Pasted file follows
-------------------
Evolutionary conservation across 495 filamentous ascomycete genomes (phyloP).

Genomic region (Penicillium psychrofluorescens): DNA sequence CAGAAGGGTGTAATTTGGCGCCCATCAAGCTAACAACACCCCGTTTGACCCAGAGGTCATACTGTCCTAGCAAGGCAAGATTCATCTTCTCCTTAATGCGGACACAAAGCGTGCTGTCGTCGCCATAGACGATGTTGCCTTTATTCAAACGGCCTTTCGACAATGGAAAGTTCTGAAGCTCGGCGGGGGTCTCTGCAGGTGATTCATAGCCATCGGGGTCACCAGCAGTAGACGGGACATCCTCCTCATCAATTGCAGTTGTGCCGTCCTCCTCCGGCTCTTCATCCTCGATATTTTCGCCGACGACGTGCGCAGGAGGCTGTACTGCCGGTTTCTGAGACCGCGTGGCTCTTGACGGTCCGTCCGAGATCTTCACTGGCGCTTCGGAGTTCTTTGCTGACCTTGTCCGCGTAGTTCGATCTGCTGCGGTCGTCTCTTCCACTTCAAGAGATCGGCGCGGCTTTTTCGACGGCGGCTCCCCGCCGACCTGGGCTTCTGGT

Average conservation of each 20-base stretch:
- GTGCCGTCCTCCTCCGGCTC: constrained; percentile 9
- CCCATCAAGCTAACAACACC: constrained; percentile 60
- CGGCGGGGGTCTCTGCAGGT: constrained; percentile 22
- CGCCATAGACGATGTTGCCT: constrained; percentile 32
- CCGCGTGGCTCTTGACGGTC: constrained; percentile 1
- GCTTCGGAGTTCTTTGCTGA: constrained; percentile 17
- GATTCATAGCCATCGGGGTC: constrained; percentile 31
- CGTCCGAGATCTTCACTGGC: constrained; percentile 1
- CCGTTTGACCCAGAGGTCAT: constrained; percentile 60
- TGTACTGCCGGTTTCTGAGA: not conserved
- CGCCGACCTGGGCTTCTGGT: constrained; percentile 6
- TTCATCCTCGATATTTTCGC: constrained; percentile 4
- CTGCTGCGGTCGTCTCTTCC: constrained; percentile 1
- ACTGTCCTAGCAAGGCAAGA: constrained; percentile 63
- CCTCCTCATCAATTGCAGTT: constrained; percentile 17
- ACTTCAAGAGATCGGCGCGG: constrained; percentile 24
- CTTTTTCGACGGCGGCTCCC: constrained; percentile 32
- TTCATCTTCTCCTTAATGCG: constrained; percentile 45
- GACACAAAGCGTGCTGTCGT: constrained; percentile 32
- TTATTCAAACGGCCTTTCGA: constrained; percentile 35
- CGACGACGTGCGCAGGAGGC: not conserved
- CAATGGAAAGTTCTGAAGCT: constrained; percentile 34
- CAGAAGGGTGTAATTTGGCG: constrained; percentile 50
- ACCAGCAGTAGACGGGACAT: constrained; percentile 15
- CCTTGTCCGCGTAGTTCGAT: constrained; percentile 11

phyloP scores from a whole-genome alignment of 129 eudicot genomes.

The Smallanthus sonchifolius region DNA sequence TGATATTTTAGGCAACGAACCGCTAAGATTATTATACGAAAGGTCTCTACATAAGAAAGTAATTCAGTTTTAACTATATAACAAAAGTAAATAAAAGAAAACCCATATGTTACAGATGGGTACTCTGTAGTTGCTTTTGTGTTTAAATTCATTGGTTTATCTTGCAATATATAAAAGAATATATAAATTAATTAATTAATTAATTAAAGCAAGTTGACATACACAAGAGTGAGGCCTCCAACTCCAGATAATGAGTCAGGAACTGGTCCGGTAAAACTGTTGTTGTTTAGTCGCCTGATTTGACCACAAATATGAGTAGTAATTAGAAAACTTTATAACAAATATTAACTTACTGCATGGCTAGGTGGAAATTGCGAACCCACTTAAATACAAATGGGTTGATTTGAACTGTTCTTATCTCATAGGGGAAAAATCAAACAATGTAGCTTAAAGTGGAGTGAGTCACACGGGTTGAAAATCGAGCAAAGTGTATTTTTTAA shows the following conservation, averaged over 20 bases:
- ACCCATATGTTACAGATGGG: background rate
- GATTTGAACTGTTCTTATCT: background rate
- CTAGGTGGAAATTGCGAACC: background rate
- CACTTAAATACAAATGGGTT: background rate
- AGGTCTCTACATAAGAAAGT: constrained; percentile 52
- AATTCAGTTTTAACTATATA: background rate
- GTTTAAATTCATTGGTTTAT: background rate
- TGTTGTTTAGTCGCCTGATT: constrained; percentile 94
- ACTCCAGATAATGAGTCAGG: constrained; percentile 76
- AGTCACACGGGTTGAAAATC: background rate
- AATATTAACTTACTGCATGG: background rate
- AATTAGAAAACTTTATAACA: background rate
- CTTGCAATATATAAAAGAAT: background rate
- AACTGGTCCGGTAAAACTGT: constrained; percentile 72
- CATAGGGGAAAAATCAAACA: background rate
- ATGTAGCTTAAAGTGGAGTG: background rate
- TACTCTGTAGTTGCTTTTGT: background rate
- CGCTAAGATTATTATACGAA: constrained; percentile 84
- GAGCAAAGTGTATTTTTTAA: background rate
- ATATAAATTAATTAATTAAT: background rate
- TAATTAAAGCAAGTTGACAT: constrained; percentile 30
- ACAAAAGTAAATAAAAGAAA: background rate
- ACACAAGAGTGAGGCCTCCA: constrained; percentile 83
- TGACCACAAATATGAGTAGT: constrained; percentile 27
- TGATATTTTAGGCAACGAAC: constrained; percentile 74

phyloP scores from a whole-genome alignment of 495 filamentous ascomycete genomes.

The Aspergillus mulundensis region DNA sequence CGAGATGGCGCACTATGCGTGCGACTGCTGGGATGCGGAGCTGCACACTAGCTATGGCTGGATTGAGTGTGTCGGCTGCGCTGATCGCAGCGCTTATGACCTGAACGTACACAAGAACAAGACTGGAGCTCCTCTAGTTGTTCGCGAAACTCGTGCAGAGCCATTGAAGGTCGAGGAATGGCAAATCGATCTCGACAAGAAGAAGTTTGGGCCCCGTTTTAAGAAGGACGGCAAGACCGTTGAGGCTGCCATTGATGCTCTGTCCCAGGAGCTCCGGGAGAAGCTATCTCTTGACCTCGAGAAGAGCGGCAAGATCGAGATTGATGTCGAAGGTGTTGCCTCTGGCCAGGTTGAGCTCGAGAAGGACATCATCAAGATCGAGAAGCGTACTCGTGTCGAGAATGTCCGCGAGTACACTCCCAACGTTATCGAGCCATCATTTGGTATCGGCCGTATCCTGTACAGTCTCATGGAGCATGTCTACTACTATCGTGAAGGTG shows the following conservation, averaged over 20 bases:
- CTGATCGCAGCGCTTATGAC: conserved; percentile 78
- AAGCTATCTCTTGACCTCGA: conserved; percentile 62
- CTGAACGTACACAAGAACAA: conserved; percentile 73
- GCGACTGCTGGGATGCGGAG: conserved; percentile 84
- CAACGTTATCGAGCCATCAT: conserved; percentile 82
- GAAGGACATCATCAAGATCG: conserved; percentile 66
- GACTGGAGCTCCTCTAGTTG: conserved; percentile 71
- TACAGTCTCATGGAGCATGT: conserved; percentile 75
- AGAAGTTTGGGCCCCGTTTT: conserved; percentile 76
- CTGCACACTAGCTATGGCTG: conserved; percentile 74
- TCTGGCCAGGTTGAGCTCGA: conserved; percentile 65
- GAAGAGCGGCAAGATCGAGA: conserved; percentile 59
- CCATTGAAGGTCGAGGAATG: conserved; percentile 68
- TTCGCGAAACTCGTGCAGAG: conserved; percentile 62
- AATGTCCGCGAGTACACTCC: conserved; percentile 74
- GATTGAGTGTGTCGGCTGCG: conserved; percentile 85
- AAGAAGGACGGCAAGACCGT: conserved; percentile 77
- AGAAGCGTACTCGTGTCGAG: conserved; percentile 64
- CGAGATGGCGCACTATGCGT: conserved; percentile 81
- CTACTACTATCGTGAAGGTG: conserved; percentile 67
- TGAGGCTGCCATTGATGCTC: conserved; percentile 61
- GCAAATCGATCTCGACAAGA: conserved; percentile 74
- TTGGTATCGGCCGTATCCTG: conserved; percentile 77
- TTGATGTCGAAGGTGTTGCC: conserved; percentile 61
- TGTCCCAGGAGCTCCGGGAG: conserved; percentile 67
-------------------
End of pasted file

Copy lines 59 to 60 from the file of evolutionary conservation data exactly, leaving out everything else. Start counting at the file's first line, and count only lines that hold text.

- AAGCTATCTCTTGACCTCGA: conserved; percentile 62
- CTGAACGTACACAAGAACAA: conserved; percentile 73